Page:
August 28, 2010

The sun rising over the Modoc Plateau.

The majestic volcanic Cascade Mountains range from northern California up into Canada. Lassen

and Shasta

are both fascinating and wonderful sights to see. But as they are relatively proximitous to the Zuckershack and we had visited them before, we bypassed them on this trip in favor of a site that were new to us, Lava Beds National Monument.

Friday night, we departed on our eagerly-anticipated journey. The first part of our trip was exceedingly unexciting: driving up the interstate to Redding in the dark. Determined to find a geocache each day of the trip, we left our room at the Redding Super 8 at 11:45 pm to find a parking lot cache across the street.

In the morning, I dressed in shorts, a tank top, and sandals, gleefully anticipating the absence of the chilly Bay fog. I went out to the car to get something, and returned with a frown on my face.

"It's raining," I announced.

So, while we ate the Super 8's yummy (complimentary!) waffles for breakfast, I looked again at the National Park Service's web site for Lava Beds. The "Things to Do" page listed caves.

"We'll see some caves," I said. "That should keep us out of the rain."

I downloaded the park brochure with the cave listings so that we could see them without internet access.

I had hoped to see Mt. Shasta from the road, as I-5 passes very close to its base, but, alas, the inclement weather rendered this exceedingly large mountain entirely invisible.

We stopped for lunch at Ellie's Espresso Cafe in Weed, a place we remembered from a past visit. Given the weather, we felt justified in sitting down for soup, salad, and wifi from a neighboring motel.

We left the interstate shortly after Weed, turning onto US 97.

This is a beautiful scenic road that is part of the "Volcanic Legacy Scenic Byway."

"Legacy" makes it sound as if the volcanic activity is a relic of the area's ancient past. Apparently no one likes to think about the fact that, for instance, Mt. Shasta could violently blow its top at any moment. But there were two major Cascade eruptions in the 20th century alone, Lassen and Mt. St. Helens. It is patently ridiculous to believe that the area is volcanically dormant.

We passed through a lava park.

After a lot of pretty scenery and a marsh full of egrets, we passed onto the Modoc Plateau proper.

Just outside the park, we saw this fascinating sign.

It makes it sound as if the growers generously agreed to take some of their very own water and divert it to the wildlife refuges. How magnanimous of them. The truth, of course, if that they apparently agreed to divert a little less water from its natural pathways onto their fields. However, if by putting up ridiculous signs like this, the state can get the farmers to agree to divert less water, then I say, hallelujah, let's put up some more signs!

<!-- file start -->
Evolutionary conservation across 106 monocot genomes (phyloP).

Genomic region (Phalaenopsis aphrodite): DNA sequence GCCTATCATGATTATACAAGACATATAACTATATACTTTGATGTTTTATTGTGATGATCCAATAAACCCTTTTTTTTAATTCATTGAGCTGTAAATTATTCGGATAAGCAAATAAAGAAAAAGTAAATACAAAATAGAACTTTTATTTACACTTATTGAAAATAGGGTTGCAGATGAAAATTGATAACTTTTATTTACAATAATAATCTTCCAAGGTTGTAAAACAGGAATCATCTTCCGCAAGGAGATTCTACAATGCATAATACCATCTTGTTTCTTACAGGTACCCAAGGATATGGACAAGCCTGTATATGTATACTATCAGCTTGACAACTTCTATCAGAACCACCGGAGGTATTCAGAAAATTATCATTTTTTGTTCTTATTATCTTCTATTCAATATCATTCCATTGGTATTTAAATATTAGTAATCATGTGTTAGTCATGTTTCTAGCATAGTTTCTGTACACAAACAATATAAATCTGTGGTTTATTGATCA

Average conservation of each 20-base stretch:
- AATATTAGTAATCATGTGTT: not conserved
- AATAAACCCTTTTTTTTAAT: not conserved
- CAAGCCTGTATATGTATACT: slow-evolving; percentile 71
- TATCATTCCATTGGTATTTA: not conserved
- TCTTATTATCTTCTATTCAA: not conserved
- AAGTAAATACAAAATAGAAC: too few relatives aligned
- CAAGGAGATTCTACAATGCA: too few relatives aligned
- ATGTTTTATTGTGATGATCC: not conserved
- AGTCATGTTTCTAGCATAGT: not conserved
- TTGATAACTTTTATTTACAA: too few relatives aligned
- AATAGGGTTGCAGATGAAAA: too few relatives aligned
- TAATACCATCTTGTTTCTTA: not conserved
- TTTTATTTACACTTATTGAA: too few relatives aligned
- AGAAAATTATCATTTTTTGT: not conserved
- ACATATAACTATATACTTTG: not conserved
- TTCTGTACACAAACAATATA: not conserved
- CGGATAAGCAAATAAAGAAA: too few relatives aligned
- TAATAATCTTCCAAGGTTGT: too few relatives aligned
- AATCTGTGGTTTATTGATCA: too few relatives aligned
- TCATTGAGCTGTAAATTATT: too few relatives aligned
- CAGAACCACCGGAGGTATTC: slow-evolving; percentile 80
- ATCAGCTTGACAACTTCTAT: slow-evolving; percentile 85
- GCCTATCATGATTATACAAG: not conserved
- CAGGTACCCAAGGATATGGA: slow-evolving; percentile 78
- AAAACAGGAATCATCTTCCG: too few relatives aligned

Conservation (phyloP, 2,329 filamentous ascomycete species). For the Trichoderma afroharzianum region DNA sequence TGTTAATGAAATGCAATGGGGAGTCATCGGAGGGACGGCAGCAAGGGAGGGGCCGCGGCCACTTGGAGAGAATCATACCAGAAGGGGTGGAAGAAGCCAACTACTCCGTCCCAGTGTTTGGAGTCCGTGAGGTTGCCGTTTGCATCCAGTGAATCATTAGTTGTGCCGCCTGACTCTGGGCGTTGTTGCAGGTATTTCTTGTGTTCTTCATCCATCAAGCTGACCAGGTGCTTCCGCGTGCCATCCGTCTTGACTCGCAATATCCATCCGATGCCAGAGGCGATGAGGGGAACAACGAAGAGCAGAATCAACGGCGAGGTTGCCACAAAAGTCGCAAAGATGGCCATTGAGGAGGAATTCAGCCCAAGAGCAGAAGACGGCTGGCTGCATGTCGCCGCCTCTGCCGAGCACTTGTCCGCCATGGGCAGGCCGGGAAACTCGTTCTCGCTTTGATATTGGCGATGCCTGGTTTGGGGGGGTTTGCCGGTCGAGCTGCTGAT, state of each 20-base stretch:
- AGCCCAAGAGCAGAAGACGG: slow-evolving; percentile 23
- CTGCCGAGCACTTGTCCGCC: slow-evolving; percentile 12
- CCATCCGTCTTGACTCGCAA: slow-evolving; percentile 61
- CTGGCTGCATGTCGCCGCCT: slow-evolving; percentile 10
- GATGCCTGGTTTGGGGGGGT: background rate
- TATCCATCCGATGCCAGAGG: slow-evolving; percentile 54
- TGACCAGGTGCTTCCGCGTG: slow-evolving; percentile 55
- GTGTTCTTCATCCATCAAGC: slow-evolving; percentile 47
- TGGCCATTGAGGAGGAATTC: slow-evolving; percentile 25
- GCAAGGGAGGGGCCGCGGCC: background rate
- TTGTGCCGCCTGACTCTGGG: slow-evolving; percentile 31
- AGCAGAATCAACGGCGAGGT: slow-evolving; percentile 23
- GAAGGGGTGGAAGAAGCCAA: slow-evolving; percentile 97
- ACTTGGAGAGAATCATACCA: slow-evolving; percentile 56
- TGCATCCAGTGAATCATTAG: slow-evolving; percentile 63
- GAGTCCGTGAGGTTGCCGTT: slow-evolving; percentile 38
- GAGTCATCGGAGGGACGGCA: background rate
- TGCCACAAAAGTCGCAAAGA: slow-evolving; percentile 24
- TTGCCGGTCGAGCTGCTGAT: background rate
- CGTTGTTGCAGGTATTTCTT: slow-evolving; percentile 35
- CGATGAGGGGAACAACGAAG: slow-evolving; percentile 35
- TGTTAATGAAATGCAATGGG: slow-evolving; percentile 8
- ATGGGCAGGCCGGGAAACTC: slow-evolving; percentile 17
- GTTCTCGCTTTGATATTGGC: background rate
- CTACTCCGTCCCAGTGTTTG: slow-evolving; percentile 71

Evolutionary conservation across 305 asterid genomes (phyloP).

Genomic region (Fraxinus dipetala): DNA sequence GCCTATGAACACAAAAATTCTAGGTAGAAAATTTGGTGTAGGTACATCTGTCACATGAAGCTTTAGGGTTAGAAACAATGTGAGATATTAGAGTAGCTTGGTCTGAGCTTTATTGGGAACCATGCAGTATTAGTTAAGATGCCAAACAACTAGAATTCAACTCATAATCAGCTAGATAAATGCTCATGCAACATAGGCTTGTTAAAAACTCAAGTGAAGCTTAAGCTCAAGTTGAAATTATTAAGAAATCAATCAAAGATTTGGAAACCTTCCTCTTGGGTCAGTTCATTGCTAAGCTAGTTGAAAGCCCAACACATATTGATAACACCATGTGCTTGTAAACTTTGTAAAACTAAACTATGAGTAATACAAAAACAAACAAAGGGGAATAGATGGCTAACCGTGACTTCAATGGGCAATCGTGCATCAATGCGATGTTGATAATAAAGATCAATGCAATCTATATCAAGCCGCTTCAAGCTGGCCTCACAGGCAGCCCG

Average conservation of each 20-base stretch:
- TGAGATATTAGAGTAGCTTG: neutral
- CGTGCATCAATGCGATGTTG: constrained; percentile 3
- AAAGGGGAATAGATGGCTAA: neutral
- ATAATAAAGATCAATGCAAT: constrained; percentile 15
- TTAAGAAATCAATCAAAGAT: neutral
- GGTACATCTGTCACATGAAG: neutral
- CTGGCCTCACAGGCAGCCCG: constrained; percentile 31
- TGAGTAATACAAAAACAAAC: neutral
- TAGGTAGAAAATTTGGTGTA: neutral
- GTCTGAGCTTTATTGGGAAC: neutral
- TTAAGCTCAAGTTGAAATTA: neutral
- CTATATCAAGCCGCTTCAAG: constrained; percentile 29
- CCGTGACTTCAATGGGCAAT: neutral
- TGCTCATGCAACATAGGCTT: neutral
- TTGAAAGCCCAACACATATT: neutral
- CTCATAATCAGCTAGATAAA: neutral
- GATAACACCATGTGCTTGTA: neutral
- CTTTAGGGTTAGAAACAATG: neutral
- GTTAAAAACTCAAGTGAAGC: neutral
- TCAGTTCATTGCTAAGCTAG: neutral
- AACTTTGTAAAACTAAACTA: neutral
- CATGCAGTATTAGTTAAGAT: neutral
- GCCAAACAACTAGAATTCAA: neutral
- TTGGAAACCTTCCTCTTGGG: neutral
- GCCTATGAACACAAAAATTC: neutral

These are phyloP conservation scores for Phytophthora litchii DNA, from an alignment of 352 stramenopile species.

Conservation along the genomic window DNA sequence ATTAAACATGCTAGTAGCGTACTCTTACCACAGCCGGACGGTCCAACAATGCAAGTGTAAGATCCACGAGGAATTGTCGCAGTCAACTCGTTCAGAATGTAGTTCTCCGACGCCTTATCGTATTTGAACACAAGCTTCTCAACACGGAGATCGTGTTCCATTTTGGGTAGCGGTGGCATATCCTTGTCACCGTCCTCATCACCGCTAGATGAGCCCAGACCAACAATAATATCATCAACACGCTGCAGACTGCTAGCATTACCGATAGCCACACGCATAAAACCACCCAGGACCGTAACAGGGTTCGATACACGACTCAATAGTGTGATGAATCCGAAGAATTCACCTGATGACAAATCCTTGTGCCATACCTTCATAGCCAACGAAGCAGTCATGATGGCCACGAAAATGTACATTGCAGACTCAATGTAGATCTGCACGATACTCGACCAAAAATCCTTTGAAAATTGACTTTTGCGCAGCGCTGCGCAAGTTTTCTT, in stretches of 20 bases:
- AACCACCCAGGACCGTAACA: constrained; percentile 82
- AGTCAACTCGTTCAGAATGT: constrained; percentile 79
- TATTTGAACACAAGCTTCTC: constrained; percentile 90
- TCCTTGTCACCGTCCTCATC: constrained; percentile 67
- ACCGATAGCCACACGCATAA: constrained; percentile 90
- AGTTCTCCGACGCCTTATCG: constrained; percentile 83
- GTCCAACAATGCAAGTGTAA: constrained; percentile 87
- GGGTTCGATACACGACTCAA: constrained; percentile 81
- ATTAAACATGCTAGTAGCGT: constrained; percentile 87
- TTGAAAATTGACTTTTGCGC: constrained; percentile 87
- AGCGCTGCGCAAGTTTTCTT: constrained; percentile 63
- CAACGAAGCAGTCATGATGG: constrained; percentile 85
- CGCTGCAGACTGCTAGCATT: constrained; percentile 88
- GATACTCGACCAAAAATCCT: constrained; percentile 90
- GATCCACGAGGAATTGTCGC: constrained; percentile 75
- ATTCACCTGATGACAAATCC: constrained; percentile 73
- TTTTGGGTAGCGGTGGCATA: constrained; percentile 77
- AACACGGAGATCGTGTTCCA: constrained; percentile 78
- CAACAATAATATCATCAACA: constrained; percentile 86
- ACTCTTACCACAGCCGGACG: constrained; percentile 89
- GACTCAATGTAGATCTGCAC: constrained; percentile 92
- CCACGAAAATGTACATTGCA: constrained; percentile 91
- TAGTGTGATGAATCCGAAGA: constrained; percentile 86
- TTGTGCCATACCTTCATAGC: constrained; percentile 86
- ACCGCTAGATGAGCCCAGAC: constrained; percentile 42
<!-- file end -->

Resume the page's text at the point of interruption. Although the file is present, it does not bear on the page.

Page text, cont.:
Eric at the park entrance.

We veered off onto a side road for a brief tour of the Modoc sites. The Modocs were native to the Lava Beds area. When the settlers arrived, they of course came into conflict with the natives. A reverend and his wife set up a peace conference, at which General Canby agreed to come unarmed to meet the native leader, known as Captain Jack. Captain Jack apparently agreed to the meeting in good faith, but between the time it was planned and the time it actually occurred, he was convinced by his fellows to double-cross the settlers. Captain Jack killed General Canby, as well as the reverend and some other settlers. The reverend's wife lived to tell the tale.

This cross commemorates the spot where General Canby was killed. Photo by Eric.

The Park Service's sign explained that many settlers wanted the US Army to remove the natives entirely.

"Why did they hate the natives so much?" Eric asked, knowing that I have read a lot about this history.

"Oh, because the natives would take their food," I explained. "This was in the days before modern refrigeration, and the settlers would store up a bunch of food to get themselves through the winter, and the natives would come and take it. The settlers thought of the natives as a bunch of annoying raccoons. Now, to be fair, occasionally the natives did kill some settlers. But typically, the natives would kill one little girl, and then the settlers would come and kill forty natives."

Captain Jack and his Modoc tribe fought the settlers, but eventually were forced to surrender and move to a reservation. No doubt, to the government, this seemed like a much more humane solution to the problem than simply killing all the natives. Similar stories occurred all over the Sierra Nevada to the south. The natives had an advantage in knowing the territory, and having many places in which to hide from the settlers. But in every case, eventually the modern technology of the settlers would enable them to overcome the natives. Off the natives went to reservations, where they struggle today to maintain shreds of their traditional lifestyle.

I remembered that westerns from the 50's and 60's had brought these conflicts to life for modern Americans. I remember other children playing cowboys and Indians, where the children acting out the part of the Indians would hold one of their hands behind their heads to represent a feather, and use the other to cover their mouths to make war whoops. By the time Eric was that age, the game had evolved into Empire and Jedi. Thank you, George Lucas, for this fortuitous but almost undoubtedly unintentional contribution to societal progress.

But we didn't really come to Lava Beds to see the Modoc War sites -- we came for the geology. So, after having sandwiches in the car (the rain had lightened up a bit, but the picnic area was still wet), we turned back to tour the main park road, stopping at various geologically fascinating viewing points. As the most recent eruptions in the area occurred about 1,100 years ago, the rock is black, with no flashy red sparks like Hawai'ian Volcanoes National Park. Consequently, for the entertainment of visitors who lack imagination, the Park Service put has pictures of hot red Hawai'ian lava on virtually all of the signs.